Being an entrepreneur is stressful work. You pour blood, sweat, and tears into making your business work. Even though it can test you down to your last nerve, there’s nothing more rewarding than starting your own company.
While it can be challenging to successfully balance your workload plus family, friends, fitness and some personal time, there are few things that rings true for most successful entrepreneurs. It’s their unwavering commitment to continuous self-improvement in all areas of their life from their business prowess to their personal relationships. As an entrepreneur, you hit emotional obstacles daily, including butting up against self-doubt, rejection, perfectionism, and even loneliness.
The truth is, these obstacles can be powerful opportunities for reflection and self-growth to help you become a better founder and leader. Cultivating happiness, therefore, is not only crucial for your mental health, but also essential to being a successful entrepreneur.
Take some downtime and pick up one of the following books for some practical, actionable guidance on enhancing your happiness, productivity, and success.
This book is a must-read for those who feel like they’ve lost sight of what is really important in life and want to recommit themselves to living in the moment in practical ways. Determined to zap the simmering feeling of “ehh”-ness from her life, Rubin delves into numerous theories about what makes us happy and maps out resolutions to improve her life over the course of 12 months. Her conclusions are ones that are sure to make you stop and think about how you could be happier in your own life, and she offers practical guidance for getting there.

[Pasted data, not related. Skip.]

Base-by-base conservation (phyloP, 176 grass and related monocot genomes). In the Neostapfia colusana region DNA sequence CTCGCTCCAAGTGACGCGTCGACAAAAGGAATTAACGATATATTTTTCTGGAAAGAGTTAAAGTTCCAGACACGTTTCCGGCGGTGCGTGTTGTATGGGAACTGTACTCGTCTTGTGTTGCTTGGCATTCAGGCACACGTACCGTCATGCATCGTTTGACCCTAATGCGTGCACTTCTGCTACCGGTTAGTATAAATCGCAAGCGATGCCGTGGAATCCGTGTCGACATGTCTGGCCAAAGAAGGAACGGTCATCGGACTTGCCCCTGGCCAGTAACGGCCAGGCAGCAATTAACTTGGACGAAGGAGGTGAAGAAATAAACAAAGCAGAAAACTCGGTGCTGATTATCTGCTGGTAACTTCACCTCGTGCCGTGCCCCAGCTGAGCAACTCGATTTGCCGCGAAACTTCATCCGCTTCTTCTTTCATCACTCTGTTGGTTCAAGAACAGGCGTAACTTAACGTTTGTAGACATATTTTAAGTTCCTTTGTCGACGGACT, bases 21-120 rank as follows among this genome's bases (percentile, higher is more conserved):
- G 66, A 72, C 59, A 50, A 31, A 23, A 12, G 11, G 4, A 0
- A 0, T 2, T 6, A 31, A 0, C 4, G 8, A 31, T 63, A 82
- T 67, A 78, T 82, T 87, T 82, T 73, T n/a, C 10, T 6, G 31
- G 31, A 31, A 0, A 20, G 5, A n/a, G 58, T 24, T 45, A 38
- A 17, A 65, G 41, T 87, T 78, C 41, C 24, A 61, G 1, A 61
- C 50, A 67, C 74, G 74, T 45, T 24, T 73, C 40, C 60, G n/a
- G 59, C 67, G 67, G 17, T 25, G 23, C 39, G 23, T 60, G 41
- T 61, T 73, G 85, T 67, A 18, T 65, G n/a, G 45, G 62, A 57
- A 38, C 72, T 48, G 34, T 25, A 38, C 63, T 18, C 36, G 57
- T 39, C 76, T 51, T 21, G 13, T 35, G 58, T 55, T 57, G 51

James Altucher’s book is all about not waiting on someone to save you. As most entrepreneurs know, there’s no longer total job security or people waiting to hire you if you lose your job. Rather you have to build your own platform and define success on your own terms. Choose Yourself is about getting out there and making a name for yourself in the world outside of traditional conventions and means. Altucher weaves his often tragic and intense personal experiences (including going bankrupt and facing depression) into the book and shares offbeat advice on how to rebound from rejection, improve after failure, and create daily practices that nourish your mental, physical, and emotional self.
Being an entrepreneur today can feel like a never-ending race, especially when you’re trying to create a better product, get more users, etc. Yet, beneath that hustle can lurk a feeling of unworthiness that you’ll never measure up or make it. In The Gifts of Imperfection, Sociologist Brene Brown (known for her TED Talk on shame), details specific guideposts, or lessons, on learning to accept and leverage vulnerability in order live happier and be more successful. Brown focuses on helping people to believe that what they are now, is enough. We will never be the cookie-cutter image of society and we shouldn’t want to be. Being vulnerable and weak, at times, is what makes us human and The Gifts of Imperfection tells us that we should embrace that. Letting our true selves shine through can be our competitive advantage.